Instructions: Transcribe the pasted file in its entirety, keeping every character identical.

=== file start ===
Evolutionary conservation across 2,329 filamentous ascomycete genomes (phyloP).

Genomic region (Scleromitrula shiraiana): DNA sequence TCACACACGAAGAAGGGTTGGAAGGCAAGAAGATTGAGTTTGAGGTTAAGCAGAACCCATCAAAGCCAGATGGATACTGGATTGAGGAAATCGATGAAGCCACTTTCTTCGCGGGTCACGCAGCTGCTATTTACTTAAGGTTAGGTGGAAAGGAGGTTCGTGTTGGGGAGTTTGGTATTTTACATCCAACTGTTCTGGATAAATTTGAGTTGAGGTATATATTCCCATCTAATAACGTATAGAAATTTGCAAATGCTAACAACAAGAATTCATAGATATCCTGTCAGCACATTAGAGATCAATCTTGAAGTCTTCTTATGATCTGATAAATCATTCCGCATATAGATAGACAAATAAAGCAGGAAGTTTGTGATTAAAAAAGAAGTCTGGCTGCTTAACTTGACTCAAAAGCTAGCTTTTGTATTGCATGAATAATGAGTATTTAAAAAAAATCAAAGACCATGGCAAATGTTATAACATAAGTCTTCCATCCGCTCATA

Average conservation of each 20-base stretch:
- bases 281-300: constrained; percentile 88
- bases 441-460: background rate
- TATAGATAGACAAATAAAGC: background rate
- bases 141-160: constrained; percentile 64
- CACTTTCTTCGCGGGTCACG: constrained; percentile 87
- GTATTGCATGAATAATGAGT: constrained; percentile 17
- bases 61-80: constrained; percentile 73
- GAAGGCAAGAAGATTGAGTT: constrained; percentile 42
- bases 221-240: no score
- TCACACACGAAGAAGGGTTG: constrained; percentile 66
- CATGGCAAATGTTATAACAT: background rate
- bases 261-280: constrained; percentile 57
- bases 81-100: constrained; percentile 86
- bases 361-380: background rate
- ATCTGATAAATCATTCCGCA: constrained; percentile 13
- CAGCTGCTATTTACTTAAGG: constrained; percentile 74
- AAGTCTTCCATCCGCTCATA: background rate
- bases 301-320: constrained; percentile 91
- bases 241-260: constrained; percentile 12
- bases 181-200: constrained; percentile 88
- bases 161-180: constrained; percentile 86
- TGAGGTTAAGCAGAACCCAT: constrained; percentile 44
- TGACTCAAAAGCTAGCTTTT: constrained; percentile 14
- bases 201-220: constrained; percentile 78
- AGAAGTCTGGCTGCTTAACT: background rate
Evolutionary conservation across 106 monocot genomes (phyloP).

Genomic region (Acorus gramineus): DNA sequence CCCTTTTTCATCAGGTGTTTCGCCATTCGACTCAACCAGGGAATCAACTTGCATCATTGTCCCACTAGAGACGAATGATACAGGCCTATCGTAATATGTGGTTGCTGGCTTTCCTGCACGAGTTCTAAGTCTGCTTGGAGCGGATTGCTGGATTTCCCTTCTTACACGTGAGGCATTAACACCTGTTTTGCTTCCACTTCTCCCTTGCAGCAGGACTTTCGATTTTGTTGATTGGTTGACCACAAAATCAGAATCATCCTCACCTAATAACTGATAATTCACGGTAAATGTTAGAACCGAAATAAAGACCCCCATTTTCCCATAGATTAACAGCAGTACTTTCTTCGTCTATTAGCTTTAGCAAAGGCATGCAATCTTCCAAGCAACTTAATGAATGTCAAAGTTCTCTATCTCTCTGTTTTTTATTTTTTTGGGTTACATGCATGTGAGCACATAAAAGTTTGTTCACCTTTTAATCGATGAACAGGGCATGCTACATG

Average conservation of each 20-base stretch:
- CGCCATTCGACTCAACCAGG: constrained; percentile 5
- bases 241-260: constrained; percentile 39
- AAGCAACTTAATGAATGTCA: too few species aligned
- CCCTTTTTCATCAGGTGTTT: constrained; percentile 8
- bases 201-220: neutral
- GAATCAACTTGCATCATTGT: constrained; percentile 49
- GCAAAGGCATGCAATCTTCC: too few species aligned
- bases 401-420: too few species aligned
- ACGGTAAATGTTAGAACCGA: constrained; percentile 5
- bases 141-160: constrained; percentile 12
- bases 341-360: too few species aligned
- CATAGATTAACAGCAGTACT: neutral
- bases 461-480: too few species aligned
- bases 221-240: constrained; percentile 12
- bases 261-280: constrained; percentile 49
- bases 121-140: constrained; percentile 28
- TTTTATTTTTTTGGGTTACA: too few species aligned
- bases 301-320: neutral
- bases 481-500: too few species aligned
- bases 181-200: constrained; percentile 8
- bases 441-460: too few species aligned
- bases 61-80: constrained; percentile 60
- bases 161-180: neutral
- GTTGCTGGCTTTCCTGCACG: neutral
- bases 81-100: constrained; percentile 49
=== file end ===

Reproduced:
Evolutionary conservation across 2,329 filamentous ascomycete genomes (phyloP).

Genomic region (Scleromitrula shiraiana): DNA sequence TCACACACGAAGAAGGGTTGGAAGGCAAGAAGATTGAGTTTGAGGTTAAGCAGAACCCATCAAAGCCAGATGGATACTGGATTGAGGAAATCGATGAAGCCACTTTCTTCGCGGGTCACGCAGCTGCTATTTACTTAAGGTTAGGTGGAAAGGAGGTTCGTGTTGGGGAGTTTGGTATTTTACATCCAACTGTTCTGGATAAATTTGAGTTGAGGTATATATTCCCATCTAATAACGTATAGAAATTTGCAAATGCTAACAACAAGAATTCATAGATATCCTGTCAGCACATTAGAGATCAATCTTGAAGTCTTCTTATGATCTGATAAATCATTCCGCATATAGATAGACAAATAAAGCAGGAAGTTTGTGATTAAAAAAGAAGTCTGGCTGCTTAACTTGACTCAAAAGCTAGCTTTTGTATTGCATGAATAATGAGTATTTAAAAAAAATCAAAGACCATGGCAAATGTTATAACATAAGTCTTCCATCCGCTCATA

Average conservation of each 20-base stretch:
- bases 281-300: constrained; percentile 88
- bases 441-460: background rate
- TATAGATAGACAAATAAAGC: background rate
- bases 141-160: constrained; percentile 64
- CACTTTCTTCGCGGGTCACG: constrained; percentile 87
- GTATTGCATGAATAATGAGT: constrained; percentile 17
- bases 61-80: constrained; percentile 73
- GAAGGCAAGAAGATTGAGTT: constrained; percentile 42
- bases 221-240: no score
- TCACACACGAAGAAGGGTTG: constrained; percentile 66
- CATGGCAAATGTTATAACAT: background rate
- bases 261-280: constrained; percentile 57
- bases 81-100: constrained; percentile 86
- bases 361-380: background rate
- ATCTGATAAATCATTCCGCA: constrained; percentile 13
- CAGCTGCTATTTACTTAAGG: constrained; percentile 74
- AAGTCTTCCATCCGCTCATA: background rate
- bases 301-320: constrained; percentile 91
- bases 241-260: constrained; percentile 12
- bases 181-200: constrained; percentile 88
- bases 161-180: constrained; percentile 86
- TGAGGTTAAGCAGAACCCAT: constrained; percentile 44
- TGACTCAAAAGCTAGCTTTT: constrained; percentile 14
- bases 201-220: constrained; percentile 78
- AGAAGTCTGGCTGCTTAACT: background rate
Evolutionary conservation across 106 monocot genomes (phyloP).

Genomic region (Acorus gramineus): DNA sequence CCCTTTTTCATCAGGTGTTTCGCCATTCGACTCAACCAGGGAATCAACTTGCATCATTGTCCCACTAGAGACGAATGATACAGGCCTATCGTAATATGTGGTTGCTGGCTTTCCTGCACGAGTTCTAAGTCTGCTTGGAGCGGATTGCTGGATTTCCCTTCTTACACGTGAGGCATTAACACCTGTTTTGCTTCCACTTCTCCCTTGCAGCAGGACTTTCGATTTTGTTGATTGGTTGACCACAAAATCAGAATCATCCTCACCTAATAACTGATAATTCACGGTAAATGTTAGAACCGAAATAAAGACCCCCATTTTCCCATAGATTAACAGCAGTACTTTCTTCGTCTATTAGCTTTAGCAAAGGCATGCAATCTTCCAAGCAACTTAATGAATGTCAAAGTTCTCTATCTCTCTGTTTTTTATTTTTTTGGGTTACATGCATGTGAGCACATAAAAGTTTGTTCACCTTTTAATCGATGAACAGGGCATGCTACATG

Average conservation of each 20-base stretch:
- CGCCATTCGACTCAACCAGG: constrained; percentile 5
- bases 241-260: constrained; percentile 39
- AAGCAACTTAATGAATGTCA: too few species aligned
- CCCTTTTTCATCAGGTGTTT: constrained; percentile 8
- bases 201-220: neutral
- GAATCAACTTGCATCATTGT: constrained; percentile 49
- GCAAAGGCATGCAATCTTCC: too few species aligned
- bases 401-420: too few species aligned
- ACGGTAAATGTTAGAACCGA: constrained; percentile 5
- bases 141-160: constrained; percentile 12
- bases 341-360: too few species aligned
- CATAGATTAACAGCAGTACT: neutral
- bases 461-480: too few species aligned
- bases 221-240: constrained; percentile 12
- bases 261-280: constrained; percentile 49
- bases 121-140: constrained; percentile 28
- TTTTATTTTTTTGGGTTACA: too few species aligned
- bases 301-320: neutral
- bases 481-500: too few species aligned
- bases 181-200: constrained; percentile 8
- bases 441-460: too few species aligned
- bases 61-80: constrained; percentile 60
- bases 161-180: neutral
- GTTGCTGGCTTTCCTGCACG: neutral
- bases 81-100: constrained; percentile 49